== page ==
Harrelson v. Soles

Annotate this Case

380 S.E.2d 528 (1989)

Donald HARRELSON, Employee, Plaintiff; v. Tate SOLES d/b/a Tate's Auto Sales, Employer; Non-Insurer Defendant.

No. 8810IC1358.

Court of Appeals of North Carolina.

July 5, 1989.

*530 Giacomo Ghisalberti, Rieglewood, for plaintiff.

Ralph G. Jorgensen, Tabor City, for defendant.

ARNOLD, Judge.

In his first assignment of error defendant contends that the Deputy Commissioner erred in determining as a fact and concluding as a matter of law that the plaintiff was employed by defendant Tate Soles d/b/a Tate's Auto Sales, a sole proprietorship, and not by Tate's Auto Sales, Inc., a North Carolina corporation.

Chairman Pearson frames the issue in his dissent. Summarizing, Chairman Pearson objects to the identification of the defendant as "Tate Soles d.b.a. Tate's Auto Sales, a sole proprietorship" with the necessary result that the judgment is against Tate Soles, an individual. Chairman Pearson concludes:

I find that plaintiff-appellee has failed to name his true employer as defendant, and as such, this Commission is without jurisdiction in the matter. The exercise of jurisdiction in this case results in a de facto piercing of the corporate veil of Tate Auto Sales, Inc. without proper pleadings and facts, and with total disregard for the importance of the corporate form.

"[T]o maintain a proceeding under the Workmen's Compensation Act the claimant must have been an employee of the alleged employer at the time of his injury...." Lucas v. Stores, 289 N.C. 212, 218, 221 S.E.2d 257, 261 (1976). The question of whether an employee-employer relationship exists between the named parties is jurisdictional, therefore it is reviewable on appeal. Hicks v. Guilford County, 267 N.C. 364, 365, 148 S.E.2d 240, 241 (1966). A corporation is a type of employer under the terms of N.C.G.S. § 97-2(3), and a corporation is a legal entity "distinct from its individual members or stockholders." 9 Am.Jur. Proof of Facts 57 Alter Ego of Corporation § 1. Before the enactment of N.C.G.S. § 55-3.1, at least three stockholders were required to form a corporation. 3 N.C. Index 3d, Corporations § 1.1. By the enactment of N.C.G.S. § 55-3.1 "acquisition of the entire capital stock of a corporation by one person does not affect the corporate entity...." Id. However, when

the corporation is so operated that it is a mere instrumentality or alter ego of the sole or dominant shareholder and a shield for his activities in violation of the declared public policy or statute of the State, the corporate entity will be disregarded and the corporation and shareholder treated as one and the same person, it being immaterial whether the sole or dominant shareholder is an individual or another corporation.

*531 Henderson v. Security Mortgage and Finance Co., 273 N.C. 253, 260, 160 S.E.2d 39, 44 (1968). The corporate veil may be pierced to prevent fraud or to achieve equity." Glenn v. Wagner, 313 N.C. 450, 454, 329 S.E.2d 326, 330 (1985). See 9 Am.Jur. Proof of Facts 57 Alter Ego of Corporation § 4.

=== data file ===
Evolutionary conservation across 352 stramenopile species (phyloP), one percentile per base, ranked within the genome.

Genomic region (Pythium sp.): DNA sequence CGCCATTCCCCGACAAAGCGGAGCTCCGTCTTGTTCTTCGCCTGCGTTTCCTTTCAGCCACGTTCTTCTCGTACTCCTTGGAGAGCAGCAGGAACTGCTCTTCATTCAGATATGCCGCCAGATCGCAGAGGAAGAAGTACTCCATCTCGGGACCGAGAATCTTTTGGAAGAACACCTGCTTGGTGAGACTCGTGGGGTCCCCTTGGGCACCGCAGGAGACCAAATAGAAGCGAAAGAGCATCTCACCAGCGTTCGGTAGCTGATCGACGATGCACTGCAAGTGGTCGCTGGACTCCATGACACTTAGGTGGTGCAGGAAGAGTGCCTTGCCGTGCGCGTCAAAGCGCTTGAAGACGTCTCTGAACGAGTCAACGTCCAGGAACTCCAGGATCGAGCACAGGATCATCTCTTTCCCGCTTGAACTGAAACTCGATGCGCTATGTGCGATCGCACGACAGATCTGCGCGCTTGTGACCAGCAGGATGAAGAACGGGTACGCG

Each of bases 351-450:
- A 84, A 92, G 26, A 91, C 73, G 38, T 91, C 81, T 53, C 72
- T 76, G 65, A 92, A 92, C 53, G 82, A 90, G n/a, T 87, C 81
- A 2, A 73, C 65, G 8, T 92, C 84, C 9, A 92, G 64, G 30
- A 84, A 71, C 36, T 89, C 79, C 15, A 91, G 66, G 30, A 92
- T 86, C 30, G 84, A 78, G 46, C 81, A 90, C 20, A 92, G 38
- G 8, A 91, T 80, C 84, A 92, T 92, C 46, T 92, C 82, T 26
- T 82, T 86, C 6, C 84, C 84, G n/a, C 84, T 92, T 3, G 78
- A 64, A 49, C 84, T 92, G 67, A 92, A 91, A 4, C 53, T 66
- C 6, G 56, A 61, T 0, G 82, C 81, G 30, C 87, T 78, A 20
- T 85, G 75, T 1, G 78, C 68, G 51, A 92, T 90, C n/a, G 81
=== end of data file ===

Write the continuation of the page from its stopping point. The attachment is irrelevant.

In his opinion and award, the Deputy Commissioner concludes, without any findings, that Tate Soles d/b/a Tate's Auto Sales was Harrelson's employer and not Tate's Auto Sales, Inc. We remand for findings on the question whether Tate Soles is in fact the alter ego of Tate's Auto Sales Inc., and thus is properly named as the liable employer in this action.

Three elements support an attack on separate corporate identity under the instrumentality rule:

(1) Control, not mere majority or complete stock control, but complete domination, not only of finances, but of policy and business practice in respect to the transaction attacked so that the corporate entity as to this transaction had at the time no separate mind, will or existence of its own; and (2) Such control must have been used by the defendant to commit fraud or wrong, to perpetrate the violation of a statutory or other positive legal duty, or a dishonest and unjust act in contravention of plaintiff's legal rights; and (3) The aforesaid control and breach of duty must proximately cause the injury or unjust loss complained of.

Glenn at 455, 329 S.E.2d at 330 (citation omitted). In his civil complaint defendant alleges that Tate's Auto Sales Inc. was subject to the Workers' Compensation Act, "but it did not keep in effect a policy of insurance against compensation liability" as required by N.C.G.S. § 97-93. If proved, the fact that Tate's Auto Sales Inc. violated its statutory duty to maintain Workers' Compensation Insurance for its employees would go to the second of the three elements to be proved to support an attack on the separate corporate entity.

Factors dispositive as to whether a court should pierce the corporate veil include: inadequate capitalization; non-compliance with corporate formalities; complete domination and control of the corporation so that it has no independent identity, "non-payment of dividends, insolvency of the debtor corporation, siphoning of funds by the dominant shareholder, non-functioning of other officers and directors, absence of corporate records. Id. at 455, 458, 329 S.E.2d at 330-31, 332. Each case is "treated as sui generis with the burden on the plaintiff to establish the existence of factors that would justify disregarding the corporate entity." Id. at 459, 329 S.E.2d at 333.

We have reviewed defendant's two remaining assignments of error and find that they are without merit.

The opinion and award of the Industrial Commission is remanded for further findings as required by this opinion.


HEDRICK, C.J., and WELLS, J., concur.